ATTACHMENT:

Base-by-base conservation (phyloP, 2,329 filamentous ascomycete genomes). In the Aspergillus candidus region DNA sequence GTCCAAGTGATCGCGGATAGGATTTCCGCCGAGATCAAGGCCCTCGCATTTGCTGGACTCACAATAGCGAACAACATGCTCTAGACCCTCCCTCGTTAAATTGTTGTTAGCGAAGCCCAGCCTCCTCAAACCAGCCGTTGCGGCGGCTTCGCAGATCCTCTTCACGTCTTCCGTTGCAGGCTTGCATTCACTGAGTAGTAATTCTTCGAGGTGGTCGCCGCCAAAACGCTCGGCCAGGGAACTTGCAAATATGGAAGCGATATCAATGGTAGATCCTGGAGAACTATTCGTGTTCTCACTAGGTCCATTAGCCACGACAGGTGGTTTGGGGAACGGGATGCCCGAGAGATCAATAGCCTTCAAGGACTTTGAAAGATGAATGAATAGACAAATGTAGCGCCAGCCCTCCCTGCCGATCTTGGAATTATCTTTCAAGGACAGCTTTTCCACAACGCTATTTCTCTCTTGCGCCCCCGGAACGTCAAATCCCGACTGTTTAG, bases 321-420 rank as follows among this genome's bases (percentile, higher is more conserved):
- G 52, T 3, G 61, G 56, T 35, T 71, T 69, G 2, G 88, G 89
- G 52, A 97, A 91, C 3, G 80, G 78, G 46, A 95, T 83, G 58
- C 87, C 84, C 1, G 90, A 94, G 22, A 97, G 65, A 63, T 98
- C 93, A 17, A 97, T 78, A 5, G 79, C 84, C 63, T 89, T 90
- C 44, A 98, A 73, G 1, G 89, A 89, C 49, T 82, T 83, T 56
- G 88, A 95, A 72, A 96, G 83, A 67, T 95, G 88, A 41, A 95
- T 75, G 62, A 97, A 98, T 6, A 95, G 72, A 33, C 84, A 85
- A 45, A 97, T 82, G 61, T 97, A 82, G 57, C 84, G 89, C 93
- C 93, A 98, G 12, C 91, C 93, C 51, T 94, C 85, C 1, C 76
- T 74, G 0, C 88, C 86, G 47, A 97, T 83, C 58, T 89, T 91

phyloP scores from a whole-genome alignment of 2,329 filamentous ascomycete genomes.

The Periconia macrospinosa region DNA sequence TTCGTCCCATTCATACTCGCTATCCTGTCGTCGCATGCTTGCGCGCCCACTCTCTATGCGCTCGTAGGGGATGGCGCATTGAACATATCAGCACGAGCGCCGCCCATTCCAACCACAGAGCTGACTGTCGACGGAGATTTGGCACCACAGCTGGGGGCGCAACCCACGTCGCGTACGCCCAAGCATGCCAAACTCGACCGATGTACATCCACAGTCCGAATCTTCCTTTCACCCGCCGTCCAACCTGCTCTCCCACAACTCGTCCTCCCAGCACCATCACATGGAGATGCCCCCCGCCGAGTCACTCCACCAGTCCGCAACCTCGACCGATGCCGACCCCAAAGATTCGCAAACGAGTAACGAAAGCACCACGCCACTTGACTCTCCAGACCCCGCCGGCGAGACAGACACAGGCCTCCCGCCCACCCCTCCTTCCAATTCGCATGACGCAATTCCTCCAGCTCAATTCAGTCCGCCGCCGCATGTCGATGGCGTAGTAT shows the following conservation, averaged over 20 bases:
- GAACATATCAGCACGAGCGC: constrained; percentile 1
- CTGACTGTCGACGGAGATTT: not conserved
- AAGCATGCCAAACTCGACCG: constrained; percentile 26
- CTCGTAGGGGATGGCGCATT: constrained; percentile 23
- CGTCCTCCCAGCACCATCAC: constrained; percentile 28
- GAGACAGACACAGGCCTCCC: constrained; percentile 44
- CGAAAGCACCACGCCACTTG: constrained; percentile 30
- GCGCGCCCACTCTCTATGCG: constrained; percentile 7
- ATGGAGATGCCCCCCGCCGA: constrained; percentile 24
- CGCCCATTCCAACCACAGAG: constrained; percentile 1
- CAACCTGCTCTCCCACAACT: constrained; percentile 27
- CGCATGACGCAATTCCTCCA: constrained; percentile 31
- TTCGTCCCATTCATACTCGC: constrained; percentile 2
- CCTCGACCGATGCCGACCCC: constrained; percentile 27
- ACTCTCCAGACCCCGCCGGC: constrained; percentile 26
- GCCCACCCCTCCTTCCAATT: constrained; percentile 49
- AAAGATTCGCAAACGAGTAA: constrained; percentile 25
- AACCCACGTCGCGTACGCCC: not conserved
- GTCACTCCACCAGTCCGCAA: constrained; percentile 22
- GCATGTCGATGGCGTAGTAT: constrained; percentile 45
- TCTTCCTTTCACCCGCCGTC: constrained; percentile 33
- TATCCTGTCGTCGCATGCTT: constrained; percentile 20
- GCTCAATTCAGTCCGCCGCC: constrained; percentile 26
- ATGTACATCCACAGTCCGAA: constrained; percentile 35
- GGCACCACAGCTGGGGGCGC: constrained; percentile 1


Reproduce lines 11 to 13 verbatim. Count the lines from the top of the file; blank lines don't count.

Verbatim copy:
- T 74, G 0, C 88, C 86, G 47, A 97, T 83, C 58, T 89, T 91

phyloP scores from a whole-genome alignment of 2,329 filamentous ascomycete genomes.

The Periconia macrospinosa region DNA sequence TTCGTCCCATTCATACTCGCTATCCTGTCGTCGCATGCTTGCGCGCCCACTCTCTATGCGCTCGTAGGGGATGGCGCATTGAACATATCAGCACGAGCGCCGCCCATTCCAACCACAGAGCTGACTGTCGACGGAGATTTGGCACCACAGCTGGGGGCGCAACCCACGTCGCGTACGCCCAAGCATGCCAAACTCGACCGATGTACATCCACAGTCCGAATCTTCCTTTCACCCGCCGTCCAACCTGCTCTCCCACAACTCGTCCTCCCAGCACCATCACATGGAGATGCCCCCCGCCGAGTCACTCCACCAGTCCGCAACCTCGACCGATGCCGACCCCAAAGATTCGCAAACGAGTAACGAAAGCACCACGCCACTTGACTCTCCAGACCCCGCCGGCGAGACAGACACAGGCCTCCCGCCCACCCCTCCTTCCAATTCGCATGACGCAATTCCTCCAGCTCAATTCAGTCCGCCGCCGCATGTCGATGGCGTAGTAT shows the following conservation, averaged over 20 bases: